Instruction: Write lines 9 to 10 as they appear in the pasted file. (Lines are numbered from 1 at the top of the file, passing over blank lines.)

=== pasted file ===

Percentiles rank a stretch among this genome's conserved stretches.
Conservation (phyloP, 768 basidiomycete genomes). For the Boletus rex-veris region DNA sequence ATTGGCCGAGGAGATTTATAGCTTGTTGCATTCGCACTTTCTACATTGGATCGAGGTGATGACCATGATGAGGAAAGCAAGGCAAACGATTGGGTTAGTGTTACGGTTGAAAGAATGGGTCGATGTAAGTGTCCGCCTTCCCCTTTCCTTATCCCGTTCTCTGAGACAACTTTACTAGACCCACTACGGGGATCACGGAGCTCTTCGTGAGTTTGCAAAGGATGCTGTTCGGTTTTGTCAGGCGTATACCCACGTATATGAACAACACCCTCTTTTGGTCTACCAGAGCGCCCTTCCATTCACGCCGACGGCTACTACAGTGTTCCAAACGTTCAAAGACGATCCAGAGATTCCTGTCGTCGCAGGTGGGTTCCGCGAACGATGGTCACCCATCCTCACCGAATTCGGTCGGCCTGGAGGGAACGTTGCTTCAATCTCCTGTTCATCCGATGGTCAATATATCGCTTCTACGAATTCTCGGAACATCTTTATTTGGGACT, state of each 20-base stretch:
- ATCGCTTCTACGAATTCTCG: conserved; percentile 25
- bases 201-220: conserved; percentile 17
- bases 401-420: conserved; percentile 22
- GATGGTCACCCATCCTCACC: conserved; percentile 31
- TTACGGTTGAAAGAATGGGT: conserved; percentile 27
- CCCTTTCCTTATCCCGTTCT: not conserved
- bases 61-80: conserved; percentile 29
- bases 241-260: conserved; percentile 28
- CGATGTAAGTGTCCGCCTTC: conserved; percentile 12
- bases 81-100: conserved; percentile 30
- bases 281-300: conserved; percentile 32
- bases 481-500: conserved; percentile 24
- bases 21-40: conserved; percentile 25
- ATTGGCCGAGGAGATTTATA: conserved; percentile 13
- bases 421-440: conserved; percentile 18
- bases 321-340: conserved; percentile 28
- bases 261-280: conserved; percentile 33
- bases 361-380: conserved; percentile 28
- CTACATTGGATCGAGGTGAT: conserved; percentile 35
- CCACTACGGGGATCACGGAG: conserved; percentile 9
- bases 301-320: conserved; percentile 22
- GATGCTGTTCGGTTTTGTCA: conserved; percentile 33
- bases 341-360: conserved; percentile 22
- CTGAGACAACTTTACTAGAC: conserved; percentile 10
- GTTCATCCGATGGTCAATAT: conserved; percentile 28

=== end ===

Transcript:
- bases 61-80: conserved; percentile 29
- bases 241-260: conserved; percentile 28